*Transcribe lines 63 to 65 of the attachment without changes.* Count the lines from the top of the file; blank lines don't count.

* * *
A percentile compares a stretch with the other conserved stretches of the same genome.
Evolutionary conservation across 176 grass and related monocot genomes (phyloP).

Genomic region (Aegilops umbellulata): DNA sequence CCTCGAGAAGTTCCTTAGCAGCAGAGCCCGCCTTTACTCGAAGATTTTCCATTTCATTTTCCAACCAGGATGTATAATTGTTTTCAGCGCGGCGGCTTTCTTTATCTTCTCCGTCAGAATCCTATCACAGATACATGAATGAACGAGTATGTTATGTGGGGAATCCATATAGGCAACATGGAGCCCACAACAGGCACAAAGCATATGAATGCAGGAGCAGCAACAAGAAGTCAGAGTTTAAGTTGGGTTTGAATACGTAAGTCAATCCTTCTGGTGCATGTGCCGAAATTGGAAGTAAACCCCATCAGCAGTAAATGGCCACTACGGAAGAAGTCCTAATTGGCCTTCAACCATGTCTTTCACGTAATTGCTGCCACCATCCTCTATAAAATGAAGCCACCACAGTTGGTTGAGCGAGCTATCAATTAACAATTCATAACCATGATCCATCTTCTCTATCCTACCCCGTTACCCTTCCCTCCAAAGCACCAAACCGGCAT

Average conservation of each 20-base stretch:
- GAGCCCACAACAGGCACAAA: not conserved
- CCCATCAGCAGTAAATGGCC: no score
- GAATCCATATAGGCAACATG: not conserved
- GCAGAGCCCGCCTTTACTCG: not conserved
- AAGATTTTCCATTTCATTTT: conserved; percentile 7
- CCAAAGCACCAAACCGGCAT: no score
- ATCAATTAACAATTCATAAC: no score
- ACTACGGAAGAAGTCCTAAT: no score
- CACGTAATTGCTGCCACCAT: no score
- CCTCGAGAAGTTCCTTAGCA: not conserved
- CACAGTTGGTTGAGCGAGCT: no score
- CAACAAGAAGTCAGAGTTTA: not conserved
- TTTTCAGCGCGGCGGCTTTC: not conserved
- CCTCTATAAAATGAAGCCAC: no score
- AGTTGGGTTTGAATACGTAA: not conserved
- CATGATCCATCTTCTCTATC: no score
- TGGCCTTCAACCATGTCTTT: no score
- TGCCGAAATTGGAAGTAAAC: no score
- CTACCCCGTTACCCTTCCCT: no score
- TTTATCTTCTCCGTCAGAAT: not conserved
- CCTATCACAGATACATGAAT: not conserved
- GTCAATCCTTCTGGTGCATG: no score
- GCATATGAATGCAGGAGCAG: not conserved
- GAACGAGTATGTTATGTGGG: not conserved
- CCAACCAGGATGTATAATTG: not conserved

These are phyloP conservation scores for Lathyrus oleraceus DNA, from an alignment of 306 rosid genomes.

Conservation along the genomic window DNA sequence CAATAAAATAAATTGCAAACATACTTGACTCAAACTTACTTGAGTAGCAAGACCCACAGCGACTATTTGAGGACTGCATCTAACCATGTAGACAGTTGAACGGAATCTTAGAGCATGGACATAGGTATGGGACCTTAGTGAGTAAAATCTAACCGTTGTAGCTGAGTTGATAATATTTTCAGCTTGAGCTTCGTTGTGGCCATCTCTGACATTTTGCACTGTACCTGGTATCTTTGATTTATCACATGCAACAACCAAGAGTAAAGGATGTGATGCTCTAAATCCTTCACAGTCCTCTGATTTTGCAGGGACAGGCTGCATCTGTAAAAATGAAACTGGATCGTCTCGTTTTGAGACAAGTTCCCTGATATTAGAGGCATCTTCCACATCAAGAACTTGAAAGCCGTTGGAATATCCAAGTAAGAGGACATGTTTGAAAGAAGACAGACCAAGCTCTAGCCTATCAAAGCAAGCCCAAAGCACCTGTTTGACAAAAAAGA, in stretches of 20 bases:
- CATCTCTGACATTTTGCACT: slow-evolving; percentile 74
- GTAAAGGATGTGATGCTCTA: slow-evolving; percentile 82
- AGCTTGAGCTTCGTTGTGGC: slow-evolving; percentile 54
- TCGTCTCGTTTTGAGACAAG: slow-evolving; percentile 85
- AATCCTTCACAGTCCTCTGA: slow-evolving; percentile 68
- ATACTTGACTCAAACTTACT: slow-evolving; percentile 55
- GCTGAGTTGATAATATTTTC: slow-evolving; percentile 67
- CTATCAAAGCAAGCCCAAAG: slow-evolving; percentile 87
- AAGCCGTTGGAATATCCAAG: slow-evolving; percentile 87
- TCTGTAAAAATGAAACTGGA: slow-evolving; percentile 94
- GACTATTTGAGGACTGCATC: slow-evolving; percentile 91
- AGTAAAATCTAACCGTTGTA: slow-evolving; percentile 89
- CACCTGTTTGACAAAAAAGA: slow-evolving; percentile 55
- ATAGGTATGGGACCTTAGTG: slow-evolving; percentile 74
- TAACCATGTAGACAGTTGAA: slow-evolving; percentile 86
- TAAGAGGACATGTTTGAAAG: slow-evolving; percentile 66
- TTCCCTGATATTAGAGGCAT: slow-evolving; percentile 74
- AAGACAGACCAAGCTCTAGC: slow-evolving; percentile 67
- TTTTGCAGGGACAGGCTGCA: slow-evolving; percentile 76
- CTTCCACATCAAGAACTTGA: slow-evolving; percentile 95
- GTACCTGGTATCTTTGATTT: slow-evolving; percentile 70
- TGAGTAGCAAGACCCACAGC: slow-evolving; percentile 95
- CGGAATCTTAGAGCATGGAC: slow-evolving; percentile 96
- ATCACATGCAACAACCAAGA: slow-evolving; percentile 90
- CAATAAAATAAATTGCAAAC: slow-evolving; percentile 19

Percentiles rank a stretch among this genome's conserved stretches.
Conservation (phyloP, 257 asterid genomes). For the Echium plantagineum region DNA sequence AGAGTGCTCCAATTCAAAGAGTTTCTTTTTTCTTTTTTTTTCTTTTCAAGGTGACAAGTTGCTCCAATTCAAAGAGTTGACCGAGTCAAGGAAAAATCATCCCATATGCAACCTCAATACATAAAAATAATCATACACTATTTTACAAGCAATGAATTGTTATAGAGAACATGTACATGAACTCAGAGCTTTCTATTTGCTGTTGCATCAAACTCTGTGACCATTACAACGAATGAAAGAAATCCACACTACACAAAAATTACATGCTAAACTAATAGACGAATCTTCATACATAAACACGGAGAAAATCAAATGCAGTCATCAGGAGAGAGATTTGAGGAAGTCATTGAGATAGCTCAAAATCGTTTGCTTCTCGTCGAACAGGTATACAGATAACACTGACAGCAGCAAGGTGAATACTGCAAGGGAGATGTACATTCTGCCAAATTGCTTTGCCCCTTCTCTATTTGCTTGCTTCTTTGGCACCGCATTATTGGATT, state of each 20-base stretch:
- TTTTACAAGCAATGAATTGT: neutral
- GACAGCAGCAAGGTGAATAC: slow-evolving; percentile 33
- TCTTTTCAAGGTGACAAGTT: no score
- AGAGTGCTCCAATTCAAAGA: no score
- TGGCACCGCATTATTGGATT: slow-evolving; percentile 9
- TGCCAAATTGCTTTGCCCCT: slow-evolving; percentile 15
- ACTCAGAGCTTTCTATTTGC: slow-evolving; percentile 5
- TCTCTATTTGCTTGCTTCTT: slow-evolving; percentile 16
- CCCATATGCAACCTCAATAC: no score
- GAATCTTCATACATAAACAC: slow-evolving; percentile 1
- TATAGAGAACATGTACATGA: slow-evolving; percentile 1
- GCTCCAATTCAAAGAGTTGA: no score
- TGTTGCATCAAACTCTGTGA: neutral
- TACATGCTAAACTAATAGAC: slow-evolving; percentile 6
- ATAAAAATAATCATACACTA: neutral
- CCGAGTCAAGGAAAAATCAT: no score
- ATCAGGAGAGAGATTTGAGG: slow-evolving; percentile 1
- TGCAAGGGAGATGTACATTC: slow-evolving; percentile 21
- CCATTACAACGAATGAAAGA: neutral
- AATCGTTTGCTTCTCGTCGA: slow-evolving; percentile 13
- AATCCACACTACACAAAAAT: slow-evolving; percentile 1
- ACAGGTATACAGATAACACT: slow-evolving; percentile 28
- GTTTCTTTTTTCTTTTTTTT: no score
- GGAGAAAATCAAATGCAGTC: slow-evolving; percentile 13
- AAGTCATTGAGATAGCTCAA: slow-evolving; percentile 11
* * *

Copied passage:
- TGGCACCGCATTATTGGATT: slow-evolving; percentile 9
- TGCCAAATTGCTTTGCCCCT: slow-evolving; percentile 15
- ACTCAGAGCTTTCTATTTGC: slow-evolving; percentile 5